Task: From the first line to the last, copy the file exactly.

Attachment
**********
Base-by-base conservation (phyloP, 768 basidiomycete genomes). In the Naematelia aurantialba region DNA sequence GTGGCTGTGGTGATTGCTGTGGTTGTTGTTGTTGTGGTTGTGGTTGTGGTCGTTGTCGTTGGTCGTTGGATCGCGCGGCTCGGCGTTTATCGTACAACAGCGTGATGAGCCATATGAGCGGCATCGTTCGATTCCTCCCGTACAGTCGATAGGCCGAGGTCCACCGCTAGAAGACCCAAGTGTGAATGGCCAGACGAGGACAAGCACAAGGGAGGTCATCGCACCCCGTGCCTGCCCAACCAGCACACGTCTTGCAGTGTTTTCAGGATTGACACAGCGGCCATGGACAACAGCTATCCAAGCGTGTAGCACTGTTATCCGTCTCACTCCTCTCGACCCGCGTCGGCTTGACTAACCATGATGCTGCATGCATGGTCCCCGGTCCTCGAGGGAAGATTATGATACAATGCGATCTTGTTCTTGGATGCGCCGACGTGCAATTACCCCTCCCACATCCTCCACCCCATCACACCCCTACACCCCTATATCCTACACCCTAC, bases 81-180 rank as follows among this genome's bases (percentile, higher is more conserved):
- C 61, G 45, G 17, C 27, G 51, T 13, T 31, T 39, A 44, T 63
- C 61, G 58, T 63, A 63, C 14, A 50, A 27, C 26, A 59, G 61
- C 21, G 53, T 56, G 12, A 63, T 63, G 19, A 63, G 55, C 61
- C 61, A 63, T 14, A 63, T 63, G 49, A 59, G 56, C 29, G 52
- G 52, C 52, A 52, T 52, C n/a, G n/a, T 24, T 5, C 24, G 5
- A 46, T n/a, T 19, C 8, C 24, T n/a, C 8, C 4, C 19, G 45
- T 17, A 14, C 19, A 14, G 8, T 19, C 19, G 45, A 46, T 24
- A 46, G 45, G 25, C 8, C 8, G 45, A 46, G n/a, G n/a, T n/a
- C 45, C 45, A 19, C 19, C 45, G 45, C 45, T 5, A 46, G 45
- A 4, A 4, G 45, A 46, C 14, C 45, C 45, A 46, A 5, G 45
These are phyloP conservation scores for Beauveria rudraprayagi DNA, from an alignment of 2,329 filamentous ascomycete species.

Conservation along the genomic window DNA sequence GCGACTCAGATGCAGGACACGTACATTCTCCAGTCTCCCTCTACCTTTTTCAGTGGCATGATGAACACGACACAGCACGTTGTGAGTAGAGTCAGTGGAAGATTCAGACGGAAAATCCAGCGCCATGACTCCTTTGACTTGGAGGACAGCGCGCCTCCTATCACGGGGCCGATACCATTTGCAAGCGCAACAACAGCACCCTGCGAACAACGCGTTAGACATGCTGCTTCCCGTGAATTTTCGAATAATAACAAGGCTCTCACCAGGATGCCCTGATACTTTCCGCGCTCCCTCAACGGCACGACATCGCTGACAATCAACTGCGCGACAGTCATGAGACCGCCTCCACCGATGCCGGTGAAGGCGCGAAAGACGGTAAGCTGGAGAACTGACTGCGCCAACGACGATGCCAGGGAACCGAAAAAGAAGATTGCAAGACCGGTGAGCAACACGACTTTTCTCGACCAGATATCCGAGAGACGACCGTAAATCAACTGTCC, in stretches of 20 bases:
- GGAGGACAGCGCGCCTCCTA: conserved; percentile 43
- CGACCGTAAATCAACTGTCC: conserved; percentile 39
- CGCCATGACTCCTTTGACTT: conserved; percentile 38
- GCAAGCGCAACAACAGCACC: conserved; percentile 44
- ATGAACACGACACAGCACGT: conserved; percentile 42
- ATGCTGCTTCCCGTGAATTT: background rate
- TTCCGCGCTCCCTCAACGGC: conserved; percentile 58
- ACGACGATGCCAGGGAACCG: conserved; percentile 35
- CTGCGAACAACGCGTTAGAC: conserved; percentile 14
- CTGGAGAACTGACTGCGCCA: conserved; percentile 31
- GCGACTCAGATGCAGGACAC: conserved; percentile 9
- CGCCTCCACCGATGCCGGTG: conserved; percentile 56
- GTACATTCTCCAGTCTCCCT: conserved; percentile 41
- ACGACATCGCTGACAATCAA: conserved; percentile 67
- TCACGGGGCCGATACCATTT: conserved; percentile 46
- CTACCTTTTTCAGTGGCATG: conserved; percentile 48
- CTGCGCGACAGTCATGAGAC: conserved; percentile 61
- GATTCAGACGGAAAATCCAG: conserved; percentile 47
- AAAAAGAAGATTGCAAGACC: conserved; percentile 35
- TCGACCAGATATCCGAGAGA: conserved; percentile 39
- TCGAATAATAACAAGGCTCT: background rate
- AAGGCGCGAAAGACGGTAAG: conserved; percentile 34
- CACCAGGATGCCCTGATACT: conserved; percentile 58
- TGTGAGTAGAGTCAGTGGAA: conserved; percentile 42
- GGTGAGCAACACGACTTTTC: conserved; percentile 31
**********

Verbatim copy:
Base-by-base conservation (phyloP, 768 basidiomycete genomes). In the Naematelia aurantialba region DNA sequence GTGGCTGTGGTGATTGCTGTGGTTGTTGTTGTTGTGGTTGTGGTTGTGGTCGTTGTCGTTGGTCGTTGGATCGCGCGGCTCGGCGTTTATCGTACAACAGCGTGATGAGCCATATGAGCGGCATCGTTCGATTCCTCCCGTACAGTCGATAGGCCGAGGTCCACCGCTAGAAGACCCAAGTGTGAATGGCCAGACGAGGACAAGCACAAGGGAGGTCATCGCACCCCGTGCCTGCCCAACCAGCACACGTCTTGCAGTGTTTTCAGGATTGACACAGCGGCCATGGACAACAGCTATCCAAGCGTGTAGCACTGTTATCCGTCTCACTCCTCTCGACCCGCGTCGGCTTGACTAACCATGATGCTGCATGCATGGTCCCCGGTCCTCGAGGGAAGATTATGATACAATGCGATCTTGTTCTTGGATGCGCCGACGTGCAATTACCCCTCCCACATCCTCCACCCCATCACACCCCTACACCCCTATATCCTACACCCTAC, bases 81-180 rank as follows among this genome's bases (percentile, higher is more conserved):
- C 61, G 45, G 17, C 27, G 51, T 13, T 31, T 39, A 44, T 63
- C 61, G 58, T 63, A 63, C 14, A 50, A 27, C 26, A 59, G 61
- C 21, G 53, T 56, G 12, A 63, T 63, G 19, A 63, G 55, C 61
- C 61, A 63, T 14, A 63, T 63, G 49, A 59, G 56, C 29, G 52
- G 52, C 52, A 52, T 52, C n/a, G n/a, T 24, T 5, C 24, G 5
- A 46, T n/a, T 19, C 8, C 24, T n/a, C 8, C 4, C 19, G 45
- T 17, A 14, C 19, A 14, G 8, T 19, C 19, G 45, A 46, T 24
- A 46, G 45, G 25, C 8, C 8, G 45, A 46, G n/a, G n/a, T n/a
- C 45, C 45, A 19, C 19, C 45, G 45, C 45, T 5, A 46, G 45
- A 4, A 4, G 45, A 46, C 14, C 45, C 45, A 46, A 5, G 45
These are phyloP conservation scores for Beauveria rudraprayagi DNA, from an alignment of 2,329 filamentous ascomycete species.

Conservation along the genomic window DNA sequence GCGACTCAGATGCAGGACACGTACATTCTCCAGTCTCCCTCTACCTTTTTCAGTGGCATGATGAACACGACACAGCACGTTGTGAGTAGAGTCAGTGGAAGATTCAGACGGAAAATCCAGCGCCATGACTCCTTTGACTTGGAGGACAGCGCGCCTCCTATCACGGGGCCGATACCATTTGCAAGCGCAACAACAGCACCCTGCGAACAACGCGTTAGACATGCTGCTTCCCGTGAATTTTCGAATAATAACAAGGCTCTCACCAGGATGCCCTGATACTTTCCGCGCTCCCTCAACGGCACGACATCGCTGACAATCAACTGCGCGACAGTCATGAGACCGCCTCCACCGATGCCGGTGAAGGCGCGAAAGACGGTAAGCTGGAGAACTGACTGCGCCAACGACGATGCCAGGGAACCGAAAAAGAAGATTGCAAGACCGGTGAGCAACACGACTTTTCTCGACCAGATATCCGAGAGACGACCGTAAATCAACTGTCC, in stretches of 20 bases:
- GGAGGACAGCGCGCCTCCTA: conserved; percentile 43
- CGACCGTAAATCAACTGTCC: conserved; percentile 39
- CGCCATGACTCCTTTGACTT: conserved; percentile 38
- GCAAGCGCAACAACAGCACC: conserved; percentile 44
- ATGAACACGACACAGCACGT: conserved; percentile 42
- ATGCTGCTTCCCGTGAATTT: background rate
- TTCCGCGCTCCCTCAACGGC: conserved; percentile 58
- ACGACGATGCCAGGGAACCG: conserved; percentile 35
- CTGCGAACAACGCGTTAGAC: conserved; percentile 14
- CTGGAGAACTGACTGCGCCA: conserved; percentile 31
- GCGACTCAGATGCAGGACAC: conserved; percentile 9
- CGCCTCCACCGATGCCGGTG: conserved; percentile 56
- GTACATTCTCCAGTCTCCCT: conserved; percentile 41
- ACGACATCGCTGACAATCAA: conserved; percentile 67
- TCACGGGGCCGATACCATTT: conserved; percentile 46
- CTACCTTTTTCAGTGGCATG: conserved; percentile 48
- CTGCGCGACAGTCATGAGAC: conserved; percentile 61
- GATTCAGACGGAAAATCCAG: conserved; percentile 47
- AAAAAGAAGATTGCAAGACC: conserved; percentile 35
- TCGACCAGATATCCGAGAGA: conserved; percentile 39
- TCGAATAATAACAAGGCTCT: background rate
- AAGGCGCGAAAGACGGTAAG: conserved; percentile 34
- CACCAGGATGCCCTGATACT: conserved; percentile 58
- TGTGAGTAGAGTCAGTGGAA: conserved; percentile 42
- GGTGAGCAACACGACTTTTC: conserved; percentile 31